Sparkling in green and gold under stadium lights, the Tribal Dancers kick, leap and twirl on the sidelines. The College of William and Mary’s dance team is featured at football games where they get to perform their pep routines.
Nina Lavalley ’17, the team’s co-captain this year, said these football games are what drew her to the team.
“I’ve been dancing since eighth grade, but I had only ever done ballet and other structured forms of dance,” Lavalley said in an email. “When I got to the College I wasn’t planning on dancing, but when I saw the dance team at the first football game they just looked like they were having so much fun so I had to try out.”
Beyond performing at football games the team also performs at basketball games, Universal Dance Association camps, pep rallies and other spirit events on campus.
“Our main focus is dancing at the games,” Meagan Solano ’17 said in an email. “That’s where we perform, although it can definitely be frustrating because we don’t always have time to get to show people what we can really do. For games we do a mix of pom and jazz during football, and then do much more jazz and hip-hop for basketball, which is really fun. We do actually go to UDA camp in the summers, where we get intense work with different styles and meet tons of other teams.”
Following the team’s success at UDA camp, the team is now nationally ranked in both jazz and pom.
This is more than another dance group on campus; this is a family. — Taylor Ferguson ’16
Joining the team is a competitive process, but according to the team captain Taylor Ferguson ’16, this makes sure the team is as good as it can be.
“Auditions usually last two to three hours and consist of stretching, turns, technique such as leaps and jumps across the floor, short pom or jazz sequences, and kick lines,” Ferguson said. “Auditions are rather competitive, as we have a limited number of spots on the team each year, but this competitiveness has continued to ensure that we have only the best dancers on the team.”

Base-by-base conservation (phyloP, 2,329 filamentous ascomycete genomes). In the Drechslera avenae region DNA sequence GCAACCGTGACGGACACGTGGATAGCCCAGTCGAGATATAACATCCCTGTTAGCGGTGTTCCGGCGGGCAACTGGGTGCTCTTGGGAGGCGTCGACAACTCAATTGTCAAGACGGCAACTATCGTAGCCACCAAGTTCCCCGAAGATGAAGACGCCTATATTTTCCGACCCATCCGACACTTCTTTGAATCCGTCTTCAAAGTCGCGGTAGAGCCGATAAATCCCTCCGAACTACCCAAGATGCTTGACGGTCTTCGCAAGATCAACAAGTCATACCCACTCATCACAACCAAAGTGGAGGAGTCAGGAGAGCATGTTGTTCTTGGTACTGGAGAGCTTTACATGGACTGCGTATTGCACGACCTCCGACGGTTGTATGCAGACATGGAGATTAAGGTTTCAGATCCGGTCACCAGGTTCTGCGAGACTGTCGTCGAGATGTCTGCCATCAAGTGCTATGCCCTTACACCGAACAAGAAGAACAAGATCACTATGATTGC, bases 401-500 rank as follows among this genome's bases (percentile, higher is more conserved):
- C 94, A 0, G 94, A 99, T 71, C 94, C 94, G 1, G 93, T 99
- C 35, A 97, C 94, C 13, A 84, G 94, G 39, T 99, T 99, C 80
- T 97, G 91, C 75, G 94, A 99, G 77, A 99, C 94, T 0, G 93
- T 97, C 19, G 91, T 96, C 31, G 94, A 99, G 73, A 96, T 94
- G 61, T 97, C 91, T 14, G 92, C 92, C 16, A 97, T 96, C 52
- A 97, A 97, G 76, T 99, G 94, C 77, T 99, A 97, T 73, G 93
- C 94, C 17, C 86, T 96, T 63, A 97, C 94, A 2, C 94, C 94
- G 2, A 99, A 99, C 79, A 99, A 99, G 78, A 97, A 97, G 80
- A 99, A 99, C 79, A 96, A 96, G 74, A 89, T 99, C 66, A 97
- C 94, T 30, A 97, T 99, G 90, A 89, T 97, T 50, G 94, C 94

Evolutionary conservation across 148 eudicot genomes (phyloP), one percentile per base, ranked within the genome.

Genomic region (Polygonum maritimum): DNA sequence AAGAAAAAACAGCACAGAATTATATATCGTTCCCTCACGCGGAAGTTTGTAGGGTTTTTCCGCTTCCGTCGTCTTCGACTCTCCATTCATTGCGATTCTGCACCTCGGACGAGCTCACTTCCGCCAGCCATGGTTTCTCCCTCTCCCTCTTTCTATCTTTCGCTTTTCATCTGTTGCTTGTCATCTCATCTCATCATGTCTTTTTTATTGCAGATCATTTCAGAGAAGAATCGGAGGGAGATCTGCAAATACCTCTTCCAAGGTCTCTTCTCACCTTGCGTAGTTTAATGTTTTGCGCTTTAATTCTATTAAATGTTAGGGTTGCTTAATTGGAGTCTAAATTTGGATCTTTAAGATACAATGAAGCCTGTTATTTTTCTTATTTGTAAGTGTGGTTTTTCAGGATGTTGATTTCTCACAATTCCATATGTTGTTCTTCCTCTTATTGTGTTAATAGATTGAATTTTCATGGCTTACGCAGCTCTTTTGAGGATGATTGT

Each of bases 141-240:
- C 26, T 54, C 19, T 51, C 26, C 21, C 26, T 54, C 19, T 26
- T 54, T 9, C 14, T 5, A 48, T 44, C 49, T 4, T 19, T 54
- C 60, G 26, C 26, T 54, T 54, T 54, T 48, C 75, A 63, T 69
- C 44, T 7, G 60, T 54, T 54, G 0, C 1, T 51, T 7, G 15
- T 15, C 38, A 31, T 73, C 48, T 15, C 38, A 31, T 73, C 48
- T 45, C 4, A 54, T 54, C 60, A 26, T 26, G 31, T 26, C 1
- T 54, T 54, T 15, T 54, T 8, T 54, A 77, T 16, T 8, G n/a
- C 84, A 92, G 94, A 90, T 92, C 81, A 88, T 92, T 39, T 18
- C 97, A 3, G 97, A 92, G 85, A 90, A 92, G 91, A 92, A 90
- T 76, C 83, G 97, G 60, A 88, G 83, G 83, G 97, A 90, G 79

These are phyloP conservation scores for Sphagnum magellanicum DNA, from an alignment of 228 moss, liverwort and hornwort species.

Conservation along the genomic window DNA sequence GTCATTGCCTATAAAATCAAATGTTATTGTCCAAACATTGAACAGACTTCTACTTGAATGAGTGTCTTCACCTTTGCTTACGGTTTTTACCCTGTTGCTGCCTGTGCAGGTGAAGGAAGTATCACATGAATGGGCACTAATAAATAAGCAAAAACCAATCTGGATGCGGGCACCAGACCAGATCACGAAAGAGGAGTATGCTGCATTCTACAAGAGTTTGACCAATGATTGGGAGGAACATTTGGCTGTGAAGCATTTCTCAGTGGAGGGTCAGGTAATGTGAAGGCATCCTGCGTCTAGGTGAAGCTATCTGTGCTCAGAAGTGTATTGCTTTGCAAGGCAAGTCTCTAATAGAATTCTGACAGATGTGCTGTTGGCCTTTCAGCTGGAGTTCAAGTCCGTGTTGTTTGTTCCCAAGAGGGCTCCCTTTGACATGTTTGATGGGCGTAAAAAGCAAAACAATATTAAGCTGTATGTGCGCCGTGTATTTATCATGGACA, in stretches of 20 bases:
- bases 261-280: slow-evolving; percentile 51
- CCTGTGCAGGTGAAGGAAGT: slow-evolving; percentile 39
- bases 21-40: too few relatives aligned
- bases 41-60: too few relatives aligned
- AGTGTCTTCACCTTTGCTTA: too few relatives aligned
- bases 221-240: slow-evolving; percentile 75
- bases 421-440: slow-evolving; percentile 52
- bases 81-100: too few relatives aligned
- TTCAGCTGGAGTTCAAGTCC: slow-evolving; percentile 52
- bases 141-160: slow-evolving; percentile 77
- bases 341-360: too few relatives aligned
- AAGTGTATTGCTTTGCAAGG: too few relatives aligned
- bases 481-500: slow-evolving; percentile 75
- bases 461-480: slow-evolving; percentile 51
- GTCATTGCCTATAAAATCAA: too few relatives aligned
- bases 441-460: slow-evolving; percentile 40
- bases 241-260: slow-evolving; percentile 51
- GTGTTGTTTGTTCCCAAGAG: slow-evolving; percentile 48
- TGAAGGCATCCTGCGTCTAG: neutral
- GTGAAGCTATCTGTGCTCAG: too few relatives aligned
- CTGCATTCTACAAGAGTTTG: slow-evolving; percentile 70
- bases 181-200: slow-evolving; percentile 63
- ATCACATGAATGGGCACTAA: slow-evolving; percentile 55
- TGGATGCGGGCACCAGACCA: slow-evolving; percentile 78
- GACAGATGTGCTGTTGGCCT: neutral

Since there are only a limited number of costumes, in any given year there are as many as 25 dancers competing for as few as three spots. Auditions are held both in the fall and spring semesters of each year.
For many members of the Tribal Dancers, auditioning was a way to reconnect with a passion and an opportunity to pursue dance at the collegiate level.
“I chose to audition for the William and Mary Dance Team in the fall of my freshman year,” Ferguson said. “I watched the Dance Team perform at the first home football game that year and immediately decided it was something I wanted to become a part of. I had danced for 14 years at that point, but I was still extremely nervous to audition. However, it has been the best decision I have made during my time here at William and Mary.”
Older members of the team are responsible for filling many leadership roles such as choreographing, dealing with funds and scheduling events.
“As secretary, I am responsible for making sure the team knows when we have practices and games, what we are wearing that day, when to arrive and all of those logistical details,” Solano said. “I also order our team tickets for the games for our families and friends and hand those out. Essentially, I am the communicator between the captain and the rest of the team, making sure we’re all on the same page and ready to go for games.”
Regardless of why the members originally auditioned, they each said that the team has become something like a family.
“Being a member, and now captain, of the William and Mary Dance Team has been the most gratifying experience I’ve had at William and Mary,” Ferguson said. “I have found my best friends through this team and have made memories that will last a lifetime. This is more than another dance group on campus; this is a family. I don’t necessarily have one specific favorite memory of dance team because they are all superb, but I am so thankful to have been a part of this team and thankful to have so many wonderful memories to look back on later.”